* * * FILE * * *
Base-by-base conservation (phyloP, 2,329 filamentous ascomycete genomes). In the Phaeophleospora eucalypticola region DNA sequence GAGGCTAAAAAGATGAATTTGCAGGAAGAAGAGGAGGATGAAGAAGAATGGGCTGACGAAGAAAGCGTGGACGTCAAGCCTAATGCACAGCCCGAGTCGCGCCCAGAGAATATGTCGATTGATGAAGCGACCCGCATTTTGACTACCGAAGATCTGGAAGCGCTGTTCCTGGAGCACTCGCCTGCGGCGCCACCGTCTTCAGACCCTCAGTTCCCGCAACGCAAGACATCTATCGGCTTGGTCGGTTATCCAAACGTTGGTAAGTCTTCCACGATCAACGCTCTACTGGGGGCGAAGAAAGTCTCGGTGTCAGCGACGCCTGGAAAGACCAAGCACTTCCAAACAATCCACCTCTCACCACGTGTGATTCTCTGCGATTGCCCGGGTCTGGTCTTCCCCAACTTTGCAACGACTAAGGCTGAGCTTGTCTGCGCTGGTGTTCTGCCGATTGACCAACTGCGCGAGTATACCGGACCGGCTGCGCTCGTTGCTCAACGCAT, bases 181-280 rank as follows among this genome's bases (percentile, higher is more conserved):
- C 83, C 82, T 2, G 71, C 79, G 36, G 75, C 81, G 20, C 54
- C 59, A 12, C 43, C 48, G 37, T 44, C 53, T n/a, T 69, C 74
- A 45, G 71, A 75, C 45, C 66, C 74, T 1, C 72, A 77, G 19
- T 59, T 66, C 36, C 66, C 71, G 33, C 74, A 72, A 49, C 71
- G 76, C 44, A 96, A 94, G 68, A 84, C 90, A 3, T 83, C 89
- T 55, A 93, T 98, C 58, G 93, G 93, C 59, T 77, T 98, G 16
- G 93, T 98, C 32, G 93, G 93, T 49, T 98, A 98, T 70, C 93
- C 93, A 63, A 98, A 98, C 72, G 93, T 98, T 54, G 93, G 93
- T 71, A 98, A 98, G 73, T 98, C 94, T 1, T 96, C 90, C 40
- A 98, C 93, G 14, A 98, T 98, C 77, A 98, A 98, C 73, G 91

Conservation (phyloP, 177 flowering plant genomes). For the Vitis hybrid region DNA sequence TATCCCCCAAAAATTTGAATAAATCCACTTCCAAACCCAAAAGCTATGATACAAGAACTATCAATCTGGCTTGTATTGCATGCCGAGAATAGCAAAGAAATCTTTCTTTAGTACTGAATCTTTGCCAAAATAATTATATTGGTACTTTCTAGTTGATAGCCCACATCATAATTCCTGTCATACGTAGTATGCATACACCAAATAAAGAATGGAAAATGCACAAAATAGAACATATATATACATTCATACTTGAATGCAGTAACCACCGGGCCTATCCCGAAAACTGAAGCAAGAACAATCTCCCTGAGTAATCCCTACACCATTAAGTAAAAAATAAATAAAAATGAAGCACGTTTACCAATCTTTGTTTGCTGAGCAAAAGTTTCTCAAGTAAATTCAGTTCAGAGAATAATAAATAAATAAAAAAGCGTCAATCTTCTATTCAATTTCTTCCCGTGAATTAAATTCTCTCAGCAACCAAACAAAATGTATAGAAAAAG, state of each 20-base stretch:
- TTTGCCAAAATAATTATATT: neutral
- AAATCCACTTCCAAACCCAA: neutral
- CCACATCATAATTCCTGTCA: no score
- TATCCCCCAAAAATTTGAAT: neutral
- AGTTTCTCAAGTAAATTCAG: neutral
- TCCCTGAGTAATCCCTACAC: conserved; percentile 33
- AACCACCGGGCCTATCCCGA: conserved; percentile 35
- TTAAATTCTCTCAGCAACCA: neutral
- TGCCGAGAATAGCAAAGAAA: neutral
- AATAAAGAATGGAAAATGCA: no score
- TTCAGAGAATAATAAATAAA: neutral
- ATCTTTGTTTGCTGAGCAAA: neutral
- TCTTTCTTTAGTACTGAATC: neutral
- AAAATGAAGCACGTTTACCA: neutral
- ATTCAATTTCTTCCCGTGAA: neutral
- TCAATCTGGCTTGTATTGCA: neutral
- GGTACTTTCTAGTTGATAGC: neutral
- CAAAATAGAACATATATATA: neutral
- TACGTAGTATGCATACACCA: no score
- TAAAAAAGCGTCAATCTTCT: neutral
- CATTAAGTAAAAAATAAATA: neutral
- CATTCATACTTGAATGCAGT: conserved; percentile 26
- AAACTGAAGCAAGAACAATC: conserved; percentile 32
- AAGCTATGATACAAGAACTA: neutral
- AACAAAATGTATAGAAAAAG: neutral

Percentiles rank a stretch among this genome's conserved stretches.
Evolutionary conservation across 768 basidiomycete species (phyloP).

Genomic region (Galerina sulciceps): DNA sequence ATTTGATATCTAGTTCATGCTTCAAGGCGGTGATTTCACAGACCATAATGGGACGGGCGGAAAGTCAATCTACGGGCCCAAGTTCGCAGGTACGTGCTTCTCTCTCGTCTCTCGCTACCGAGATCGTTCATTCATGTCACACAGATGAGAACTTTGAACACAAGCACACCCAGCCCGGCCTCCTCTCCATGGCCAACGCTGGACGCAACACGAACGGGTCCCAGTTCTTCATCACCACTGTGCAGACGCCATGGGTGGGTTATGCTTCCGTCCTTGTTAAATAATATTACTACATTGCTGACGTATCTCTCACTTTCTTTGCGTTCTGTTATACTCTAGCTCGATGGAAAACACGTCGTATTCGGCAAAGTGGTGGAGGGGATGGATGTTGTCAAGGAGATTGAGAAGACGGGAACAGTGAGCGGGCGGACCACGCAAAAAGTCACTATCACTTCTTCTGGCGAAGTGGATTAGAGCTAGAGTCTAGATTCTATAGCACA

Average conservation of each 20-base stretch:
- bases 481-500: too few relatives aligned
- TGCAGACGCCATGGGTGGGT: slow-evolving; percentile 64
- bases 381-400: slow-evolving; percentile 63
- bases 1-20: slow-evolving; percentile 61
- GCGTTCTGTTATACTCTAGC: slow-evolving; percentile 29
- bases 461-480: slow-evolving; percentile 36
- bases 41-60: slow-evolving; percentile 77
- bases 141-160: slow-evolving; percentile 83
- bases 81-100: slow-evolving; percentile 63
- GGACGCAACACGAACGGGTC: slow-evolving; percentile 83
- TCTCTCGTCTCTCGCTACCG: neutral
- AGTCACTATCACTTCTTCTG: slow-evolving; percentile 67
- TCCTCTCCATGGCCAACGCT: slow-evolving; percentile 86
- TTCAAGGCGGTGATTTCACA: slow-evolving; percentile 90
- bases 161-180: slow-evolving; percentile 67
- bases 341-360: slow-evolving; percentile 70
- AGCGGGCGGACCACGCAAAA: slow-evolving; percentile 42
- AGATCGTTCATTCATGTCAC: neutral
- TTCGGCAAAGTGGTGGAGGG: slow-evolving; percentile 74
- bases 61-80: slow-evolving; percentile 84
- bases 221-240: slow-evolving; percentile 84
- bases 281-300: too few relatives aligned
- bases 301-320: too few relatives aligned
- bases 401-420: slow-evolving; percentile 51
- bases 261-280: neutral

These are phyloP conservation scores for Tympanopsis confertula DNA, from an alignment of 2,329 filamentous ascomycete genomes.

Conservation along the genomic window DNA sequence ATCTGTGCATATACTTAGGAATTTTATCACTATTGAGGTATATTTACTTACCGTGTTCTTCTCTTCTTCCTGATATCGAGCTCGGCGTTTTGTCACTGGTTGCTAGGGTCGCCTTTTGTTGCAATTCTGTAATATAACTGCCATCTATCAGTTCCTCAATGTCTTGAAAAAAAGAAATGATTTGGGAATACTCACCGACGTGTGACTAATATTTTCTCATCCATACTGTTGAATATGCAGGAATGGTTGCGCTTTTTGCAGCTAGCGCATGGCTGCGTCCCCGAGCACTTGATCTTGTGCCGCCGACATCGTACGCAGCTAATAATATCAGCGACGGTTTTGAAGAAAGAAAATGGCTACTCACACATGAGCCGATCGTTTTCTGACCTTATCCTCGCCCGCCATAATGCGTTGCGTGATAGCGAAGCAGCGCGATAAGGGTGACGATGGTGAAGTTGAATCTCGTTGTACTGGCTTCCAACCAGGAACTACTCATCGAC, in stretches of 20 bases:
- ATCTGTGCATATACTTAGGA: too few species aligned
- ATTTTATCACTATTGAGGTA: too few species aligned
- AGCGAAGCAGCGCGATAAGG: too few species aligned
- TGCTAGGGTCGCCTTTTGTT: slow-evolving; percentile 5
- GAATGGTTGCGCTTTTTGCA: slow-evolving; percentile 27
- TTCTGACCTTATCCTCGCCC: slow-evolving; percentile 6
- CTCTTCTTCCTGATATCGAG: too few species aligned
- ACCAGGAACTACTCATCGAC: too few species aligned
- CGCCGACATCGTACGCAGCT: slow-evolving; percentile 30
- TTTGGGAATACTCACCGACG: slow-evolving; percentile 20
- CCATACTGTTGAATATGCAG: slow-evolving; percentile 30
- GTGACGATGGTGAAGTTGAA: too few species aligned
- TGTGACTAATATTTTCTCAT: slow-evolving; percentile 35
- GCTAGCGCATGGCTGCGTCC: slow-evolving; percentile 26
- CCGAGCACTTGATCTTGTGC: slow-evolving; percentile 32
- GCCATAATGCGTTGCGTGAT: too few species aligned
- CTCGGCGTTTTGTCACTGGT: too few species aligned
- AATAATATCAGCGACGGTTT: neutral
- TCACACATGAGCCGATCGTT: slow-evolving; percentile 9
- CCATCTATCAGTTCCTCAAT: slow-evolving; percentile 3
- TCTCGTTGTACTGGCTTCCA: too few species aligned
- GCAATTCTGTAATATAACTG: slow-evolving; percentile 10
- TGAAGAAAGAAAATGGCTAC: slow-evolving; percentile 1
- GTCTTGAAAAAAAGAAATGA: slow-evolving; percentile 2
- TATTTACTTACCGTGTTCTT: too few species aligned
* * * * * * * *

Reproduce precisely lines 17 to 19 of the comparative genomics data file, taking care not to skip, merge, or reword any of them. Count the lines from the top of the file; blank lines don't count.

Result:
- AGTTTCTCAAGTAAATTCAG: neutral
- TCCCTGAGTAATCCCTACAC: conserved; percentile 33
- AACCACCGGGCCTATCCCGA: conserved; percentile 35